In the months since the Abuja peace process ended, SLA Unity has dealt the government a series of stunning battlefield defeats and is suddenly the single strongest rebel force on the ground in Darfur. Its success has undoubtedly been one the factors that has propelled some Arabs off the fence. Another has been conflict within the Rizeigat tribe itself, with attacks on the Baggara cattle herders of South Darfur by the Abbala camel nomads of North Darfur. The landless Abbala are the most neglected and impoverished of all Darfurians and were the first to join the government war under their paramount chief Musa Hilal. Early reports suggest that the Popular Forces Army has been able to draw support from the tribal militias of three of Darfur’s most important Arab tribes–the Rizeigat, Habaniya and Beni Halba. Its two most prominent figures are both university graduates: Salah Mohamed Abdul Rahman, “Abu Sura, a Rizeigat from South Darfur, who studied at the Khartoum branch of Cairo University; and Yassin Yousif, a Rizeigat from North Darfur, who studied at Juba University.
Both the Rizeigat and the Habaniya have suffered years of largely unreported abuse at the hands of Minawi’s Zaghawa forces, who have been active hundreds of miles outside their own tribal homeland in North Darfur and who are now the government’s partner in the Darfur Peace Agreement. In September this year, Popular Forces Army leaders met SLA Unity commanders in North Darfur and received from them a promise – and soon after a delivery – of weapons. Because of the parlous state of the SLA, fragmented and fractious, they decided not to declare for SLA Unity for the moment but rather to operate as an independent group which, although launched by Arabs, would be “non-ethnic and open to all marginalized people in Darfur in particular and Sudan in general. The Popular Forces Army has echoes of an earlier group–the National Movement for the Elimination of Marginalization – which attacked the Abu Gabra oilfield on Darfur’s southern border in December 2004.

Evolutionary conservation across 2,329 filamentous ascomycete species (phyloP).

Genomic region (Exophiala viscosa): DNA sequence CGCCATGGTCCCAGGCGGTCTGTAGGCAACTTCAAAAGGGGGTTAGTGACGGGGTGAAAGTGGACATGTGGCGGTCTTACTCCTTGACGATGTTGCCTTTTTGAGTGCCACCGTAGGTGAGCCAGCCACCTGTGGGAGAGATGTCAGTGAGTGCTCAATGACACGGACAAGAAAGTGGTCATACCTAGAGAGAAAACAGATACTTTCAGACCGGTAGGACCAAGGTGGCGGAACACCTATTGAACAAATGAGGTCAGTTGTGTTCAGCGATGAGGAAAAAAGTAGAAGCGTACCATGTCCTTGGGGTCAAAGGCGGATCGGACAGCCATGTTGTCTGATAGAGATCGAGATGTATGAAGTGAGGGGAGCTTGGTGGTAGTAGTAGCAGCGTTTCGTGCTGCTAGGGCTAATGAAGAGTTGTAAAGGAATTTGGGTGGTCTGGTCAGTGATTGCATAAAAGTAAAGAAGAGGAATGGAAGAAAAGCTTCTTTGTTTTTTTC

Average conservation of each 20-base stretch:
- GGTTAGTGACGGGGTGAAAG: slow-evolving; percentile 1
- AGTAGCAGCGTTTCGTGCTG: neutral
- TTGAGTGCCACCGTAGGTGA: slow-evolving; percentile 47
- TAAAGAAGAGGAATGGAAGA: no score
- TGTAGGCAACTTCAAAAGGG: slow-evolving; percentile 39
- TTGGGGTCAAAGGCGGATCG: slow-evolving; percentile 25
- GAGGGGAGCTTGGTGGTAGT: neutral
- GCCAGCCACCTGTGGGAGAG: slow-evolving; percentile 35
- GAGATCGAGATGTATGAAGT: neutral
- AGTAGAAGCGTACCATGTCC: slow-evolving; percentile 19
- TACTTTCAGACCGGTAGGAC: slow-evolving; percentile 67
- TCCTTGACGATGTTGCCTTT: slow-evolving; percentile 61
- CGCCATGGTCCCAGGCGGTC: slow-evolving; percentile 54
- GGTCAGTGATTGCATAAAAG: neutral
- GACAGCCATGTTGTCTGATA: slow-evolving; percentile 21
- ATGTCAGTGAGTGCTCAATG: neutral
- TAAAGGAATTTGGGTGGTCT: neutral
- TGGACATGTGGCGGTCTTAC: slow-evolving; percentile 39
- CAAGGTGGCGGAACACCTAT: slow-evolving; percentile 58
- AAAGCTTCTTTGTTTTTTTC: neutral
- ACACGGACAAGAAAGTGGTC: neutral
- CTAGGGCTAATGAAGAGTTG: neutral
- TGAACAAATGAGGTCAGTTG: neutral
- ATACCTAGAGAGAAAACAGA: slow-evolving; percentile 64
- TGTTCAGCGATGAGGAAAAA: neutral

Unlike the Popular Forces Army, the National Movement did not describe itself as an Arab group although it, too, was commanded by Arabs: Ali Abdul Rahim Shendi of the Shaygiyya tribe, one of three Arab tribes which control power in Sudan, and Abdul Gader Hamid Mendi al-Sharif, of Darfur’s own Taaisha tribe. Like the Popular Forces Army, the National Movement coordinated with the SLA – less divided then than it is now. But it fizzled after Ali Abdul Rahim died in a car crash and the SLA, hopelessly disunited, lost its way. The resilience of the new rebel group, and the direction taken by the hitherto silent majority of Dafurian Arabs, will depend on a number of factors – among them, the ability of SLA Unity to forge a cohesive armed opposition to the governmen – Janjaweed alliance; the stand of the Umma Party, the main northern opposition party; and the position taken by the Arab chiefs of Darfur, who still wield considerable influence over their tribes.
They know their power, and the power of their tribes, and will not use it lightly. As Mohamed Issa said back in April: “If the Rizeigat move, this Darfur will be destroyed. Khartoum would do well to ponder that as it continues to seek a military, rather than a political, solution to the rebellion on its western border. Julie Flint has written extensively on Sudan. She is the author, with Alex de Waal, of “Darfur: A Short History of a Long War. She wrote this commentary for THE DAILY STAR.